When Ann Louise Gittleman wrote "Super Nutrition for Menopause" in 1992, the popular press was just beginning to explore the "change of life."
In her most recent book, Gittleman addresses a related subject. Perimenopause is "a naturally occurring transition before the change," she writes in "Before the Change: Taking Charge of Your Perimenopause" (HarperSanFrancisco). Although menopause is associated with a drop in estrogen, a decline in the hormone progesterone brings on perimenopause.
In the book, Gittleman suggests diet changes, exercise tips and natural supplements to alleviate the symptoms--depression, fatigue, headaches, hot flashes, irritability, memory problems, water retention and weight gain.
"When everyday occurrences start to magnify, coupled with [disturbed] sleep patterns, depression and the blues for no apparent reason, look for hormonal changes as an underlying cause," she says.
A nutritionist in private practice and the former nutritional director for the Pritikin Longevity Center in Santa Monica, Gittleman stresses the importance of eating a balanced diet during this time.
Fat is a key element of such a diet. This may seem a strange order, given Gittleman's work at the Pritikin clinic, which promotes eating little fat. But the nutritionist says she has seen the effects of extremely low-fat diets in her private practice. When people drastically reduce fat, they often replace it with too many carbohydrates, especially simple starches.
"Fat-free eating has affected us all," she says. "Not only has blood sugar become problematic, but [eating too many carbs] has created bingeing and craving."
"I stress balance," Gittleman said from her Bozeman, Mont., home. "Don't go to extremes on anything. Add back some almonds or flaxseed oil. Use a great salad dressing--a bit of olive oil is heart-healthy."
Gittleman, who advocates an eating plan of 40% carbohydrates, 30% protein and 30% fat, says women also have cut back too radically on protein.
Proteins help to stabilize blood sugar and provide even, steady energy. Simple carbohydrates, especially in the form of sugar and processed foods, cause blood sugar to rise and fall quickly. "You won't have food cravings if the diet is balanced and the blood sugar is balanced," she says.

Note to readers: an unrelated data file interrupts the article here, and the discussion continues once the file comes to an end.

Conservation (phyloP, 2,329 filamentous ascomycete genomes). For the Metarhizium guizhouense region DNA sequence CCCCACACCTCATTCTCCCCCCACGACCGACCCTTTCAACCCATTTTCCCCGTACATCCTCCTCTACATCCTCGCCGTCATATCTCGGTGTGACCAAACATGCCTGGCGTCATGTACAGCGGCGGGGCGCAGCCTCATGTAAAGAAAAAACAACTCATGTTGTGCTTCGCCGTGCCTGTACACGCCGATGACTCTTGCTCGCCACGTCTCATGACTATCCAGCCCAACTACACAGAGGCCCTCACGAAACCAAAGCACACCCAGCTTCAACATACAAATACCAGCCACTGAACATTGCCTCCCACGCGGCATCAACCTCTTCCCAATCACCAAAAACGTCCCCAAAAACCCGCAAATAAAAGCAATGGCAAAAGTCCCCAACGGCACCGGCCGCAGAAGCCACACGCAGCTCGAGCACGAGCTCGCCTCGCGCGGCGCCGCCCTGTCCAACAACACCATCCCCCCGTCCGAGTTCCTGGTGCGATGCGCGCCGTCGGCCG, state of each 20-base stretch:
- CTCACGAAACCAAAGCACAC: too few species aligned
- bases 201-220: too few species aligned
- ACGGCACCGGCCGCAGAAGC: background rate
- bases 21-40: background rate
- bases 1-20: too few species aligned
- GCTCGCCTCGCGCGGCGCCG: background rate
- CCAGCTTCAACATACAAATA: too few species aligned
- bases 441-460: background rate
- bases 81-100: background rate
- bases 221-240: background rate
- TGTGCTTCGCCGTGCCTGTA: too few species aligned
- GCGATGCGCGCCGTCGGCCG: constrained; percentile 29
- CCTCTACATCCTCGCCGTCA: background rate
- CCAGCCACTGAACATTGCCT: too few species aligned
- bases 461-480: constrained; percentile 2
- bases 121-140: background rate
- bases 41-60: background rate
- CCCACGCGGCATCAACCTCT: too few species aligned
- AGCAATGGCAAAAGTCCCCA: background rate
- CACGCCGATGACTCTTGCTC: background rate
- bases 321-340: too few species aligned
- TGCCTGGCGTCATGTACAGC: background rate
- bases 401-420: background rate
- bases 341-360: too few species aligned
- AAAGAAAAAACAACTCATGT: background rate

"If a woman has gone off eggs with the notion that they will raise cholesterol, add them back. Have [small amounts] of protein at every meal." She recommends free-range eggs and chicken, fish such as farm-raised salmon, which is rich in heart-healthy Omega-3 fatty acids, beans and low-fat cheese.
Exercise also can help a woman to look and feel better. Gittleman suggests 30 minutes of vigorous exercise five days a week. Walking just a mile a day can help reduce a woman's risk of losing bone density as she ages, the author points out in the book. Housework and gardening count as exercise as much as walking, cycling or swimming.
In the book, Gittleman discusses natural remedies and alternatives for hormone replacement therapy, diagnostic tests and how a woman can be an advocate for her health.
"A lot of baby boomers don't want to take [synthetic hormones] because of the risk of breast cancer," she says, although physicians receive the most information about these prescription medications from pharmaceutical companies. While researching "Before the Change," Gittleman says she found studies on natural hormones such as estriol, which she describes as "the forgotten hormone."
"There are wonderful references, especially in medical journals, about [natural hormone alternatives]," she says. "You don't need a doctor who already knows [about the subject]. If they're willing to learn and to research along with you, (the patient and the doctor) become co-creators of your health."